Casual vs Fixed Term - Have you got it right?

A landmark case has determined that a group of Uber taxi-drivers are workers and not self-employed contractors. The tribunal examined the reality of the relationship between them and determined that the relationship should not be bound by what the documentation states, so the agreement between them, was disregarded. Therefore the taxi-drivers are entitled to national minimum wage, holiday pay and whistleblowing protection employment rights.


This case has highlighted the importance of determining the employment relationship and the terms upon which the individual is employed, that is whether they are an employee, worker, self-employed, casual, fixed term or temporary.


It is often easy to assume that a casual worker is someone who works on a temporary basis or is fixed term. However, each employment basis is treated differently from a contractual perspective.


Before recruiting to a role, ask yourself the following questions:

  • how long will the school require this job role?

  • are there any outside factors that impact upon the longevity of the role, such as funding?

  • will the employee be required to work consistent hours week in, week out?

  • what justification does the school have for defining the role as not being required on a permanent basis?

If the work is not constant or is on an 'as and when' basis, then the individual should be employed on a casual contract. However, if the working pattern changes to a regular pattern of hours, then you would need to issue a new contract to reflect the change in the employment relationship.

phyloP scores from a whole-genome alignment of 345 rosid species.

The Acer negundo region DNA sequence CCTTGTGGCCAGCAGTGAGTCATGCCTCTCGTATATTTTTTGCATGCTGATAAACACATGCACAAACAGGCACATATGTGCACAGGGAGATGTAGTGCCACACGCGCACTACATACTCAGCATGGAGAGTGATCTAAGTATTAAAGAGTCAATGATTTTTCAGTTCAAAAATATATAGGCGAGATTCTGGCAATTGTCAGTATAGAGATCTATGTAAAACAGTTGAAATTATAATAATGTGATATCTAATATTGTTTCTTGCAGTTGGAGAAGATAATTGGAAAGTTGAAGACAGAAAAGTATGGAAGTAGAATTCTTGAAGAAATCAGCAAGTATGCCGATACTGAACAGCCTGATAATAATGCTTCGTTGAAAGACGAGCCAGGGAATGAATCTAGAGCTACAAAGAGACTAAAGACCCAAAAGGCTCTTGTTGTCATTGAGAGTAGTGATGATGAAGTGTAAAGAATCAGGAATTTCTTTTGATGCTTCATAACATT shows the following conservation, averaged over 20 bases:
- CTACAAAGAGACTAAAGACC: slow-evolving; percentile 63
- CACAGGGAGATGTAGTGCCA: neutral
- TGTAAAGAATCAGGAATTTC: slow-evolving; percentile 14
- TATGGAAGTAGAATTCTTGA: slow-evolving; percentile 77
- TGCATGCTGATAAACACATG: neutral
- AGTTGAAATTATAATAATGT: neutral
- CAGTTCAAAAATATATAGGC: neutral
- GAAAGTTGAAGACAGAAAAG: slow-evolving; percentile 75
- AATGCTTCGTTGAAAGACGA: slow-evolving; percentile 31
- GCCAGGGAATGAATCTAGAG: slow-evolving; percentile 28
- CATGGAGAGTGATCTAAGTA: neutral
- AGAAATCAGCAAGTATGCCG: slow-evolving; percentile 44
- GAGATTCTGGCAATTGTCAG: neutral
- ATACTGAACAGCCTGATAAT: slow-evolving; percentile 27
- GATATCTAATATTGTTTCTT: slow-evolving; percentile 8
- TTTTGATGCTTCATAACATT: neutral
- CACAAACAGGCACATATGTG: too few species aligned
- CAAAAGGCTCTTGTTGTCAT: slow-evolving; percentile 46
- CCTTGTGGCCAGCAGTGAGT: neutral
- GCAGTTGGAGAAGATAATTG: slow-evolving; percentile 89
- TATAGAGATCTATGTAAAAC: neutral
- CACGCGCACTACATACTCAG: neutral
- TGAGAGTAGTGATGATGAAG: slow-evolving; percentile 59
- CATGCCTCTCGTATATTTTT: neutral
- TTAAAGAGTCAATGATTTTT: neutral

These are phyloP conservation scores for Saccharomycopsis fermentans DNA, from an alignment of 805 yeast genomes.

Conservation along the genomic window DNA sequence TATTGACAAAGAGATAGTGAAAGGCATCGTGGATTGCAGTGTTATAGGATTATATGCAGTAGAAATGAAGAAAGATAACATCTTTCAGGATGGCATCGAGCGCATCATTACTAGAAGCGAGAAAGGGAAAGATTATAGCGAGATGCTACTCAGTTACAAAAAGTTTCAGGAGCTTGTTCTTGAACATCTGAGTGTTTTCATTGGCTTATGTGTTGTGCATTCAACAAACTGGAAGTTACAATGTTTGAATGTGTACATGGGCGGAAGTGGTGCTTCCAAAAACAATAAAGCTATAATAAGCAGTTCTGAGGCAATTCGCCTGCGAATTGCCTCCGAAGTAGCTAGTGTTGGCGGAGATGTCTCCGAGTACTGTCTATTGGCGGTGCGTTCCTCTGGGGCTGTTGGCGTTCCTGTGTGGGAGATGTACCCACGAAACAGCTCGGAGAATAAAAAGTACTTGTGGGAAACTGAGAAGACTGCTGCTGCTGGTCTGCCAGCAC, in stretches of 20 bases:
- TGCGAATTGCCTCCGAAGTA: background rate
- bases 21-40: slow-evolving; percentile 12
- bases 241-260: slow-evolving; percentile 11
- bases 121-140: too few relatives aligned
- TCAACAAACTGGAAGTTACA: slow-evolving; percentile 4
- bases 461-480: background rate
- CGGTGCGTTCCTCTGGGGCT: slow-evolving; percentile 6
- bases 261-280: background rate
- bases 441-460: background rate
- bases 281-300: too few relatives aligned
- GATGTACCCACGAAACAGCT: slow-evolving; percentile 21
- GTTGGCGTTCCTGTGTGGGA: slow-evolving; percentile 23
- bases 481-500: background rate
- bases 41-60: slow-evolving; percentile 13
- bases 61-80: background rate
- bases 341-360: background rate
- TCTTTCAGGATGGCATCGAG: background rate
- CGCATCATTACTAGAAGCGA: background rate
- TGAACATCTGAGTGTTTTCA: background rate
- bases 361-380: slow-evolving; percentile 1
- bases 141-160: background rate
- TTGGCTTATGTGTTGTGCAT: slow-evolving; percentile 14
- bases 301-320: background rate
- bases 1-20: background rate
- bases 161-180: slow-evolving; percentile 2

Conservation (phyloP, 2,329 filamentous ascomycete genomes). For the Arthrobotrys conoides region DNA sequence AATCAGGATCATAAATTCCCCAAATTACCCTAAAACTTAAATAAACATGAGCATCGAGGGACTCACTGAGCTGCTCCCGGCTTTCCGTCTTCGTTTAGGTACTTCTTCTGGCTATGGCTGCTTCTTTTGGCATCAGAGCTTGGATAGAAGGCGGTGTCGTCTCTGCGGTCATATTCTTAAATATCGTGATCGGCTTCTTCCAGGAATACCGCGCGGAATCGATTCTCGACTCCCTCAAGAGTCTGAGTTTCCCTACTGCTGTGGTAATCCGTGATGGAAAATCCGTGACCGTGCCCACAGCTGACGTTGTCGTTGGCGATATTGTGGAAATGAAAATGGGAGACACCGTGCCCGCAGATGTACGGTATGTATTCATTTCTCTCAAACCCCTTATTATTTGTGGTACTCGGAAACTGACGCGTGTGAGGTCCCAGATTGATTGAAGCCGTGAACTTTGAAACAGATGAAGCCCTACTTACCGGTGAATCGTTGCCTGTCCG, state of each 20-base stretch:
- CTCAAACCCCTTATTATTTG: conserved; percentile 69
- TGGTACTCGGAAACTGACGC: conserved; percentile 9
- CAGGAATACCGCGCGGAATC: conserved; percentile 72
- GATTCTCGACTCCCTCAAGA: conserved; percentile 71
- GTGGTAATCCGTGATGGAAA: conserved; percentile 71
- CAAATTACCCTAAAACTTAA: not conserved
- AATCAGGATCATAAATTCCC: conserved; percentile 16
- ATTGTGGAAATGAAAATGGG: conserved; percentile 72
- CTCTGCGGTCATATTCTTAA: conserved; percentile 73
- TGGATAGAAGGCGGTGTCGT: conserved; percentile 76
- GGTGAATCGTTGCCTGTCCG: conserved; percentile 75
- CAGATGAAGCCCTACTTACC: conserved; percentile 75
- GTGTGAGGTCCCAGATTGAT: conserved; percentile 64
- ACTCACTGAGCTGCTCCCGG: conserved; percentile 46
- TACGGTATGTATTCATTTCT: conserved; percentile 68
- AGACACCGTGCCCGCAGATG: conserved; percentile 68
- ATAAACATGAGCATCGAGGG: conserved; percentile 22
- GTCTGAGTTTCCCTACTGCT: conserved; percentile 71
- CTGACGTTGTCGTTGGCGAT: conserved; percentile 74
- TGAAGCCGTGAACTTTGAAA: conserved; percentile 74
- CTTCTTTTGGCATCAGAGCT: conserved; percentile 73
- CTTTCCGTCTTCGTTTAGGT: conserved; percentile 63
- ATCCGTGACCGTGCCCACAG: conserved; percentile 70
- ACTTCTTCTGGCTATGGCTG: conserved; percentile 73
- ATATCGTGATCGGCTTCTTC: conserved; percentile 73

If the work is based on specific funding for the educational provision of an individual pupil(s) or for the completion of a specific project, then the individual should be employed on a fixed term contract. Therefore at the point when the funding is no longer available, the contract would cease.


When an occasion arises that an employee is temporarily absent from work due to ill health or family leave, then this gives rise to employing an individual on a temporary contract.


It is important to remember when using these types of contracts, that employees who continue to be employed after 2 years, will be entitled to full employment rights. In addition, if the employment continues for 4 years or more, then the employee will be determined as a permanent employee.


These types of contract can not be used as a means to assess an individual's ability to perform the role to an expected standard. Therefore they must only be used for the appropriate purpose, as set out above.


It is important to get the employment relationship right from the start and to keep the relationship under review, so that it does not materialise into a different contractual relationship. Or, if it does, to acknowledge this change and to amend the contractual terms of employment.


If you are unsure as to what type of contract to employee an individual on, or if a particular contract needs to come to an end, but you are concerned about the implication of potential automatic employment rights, then please seek further advice and guidance.


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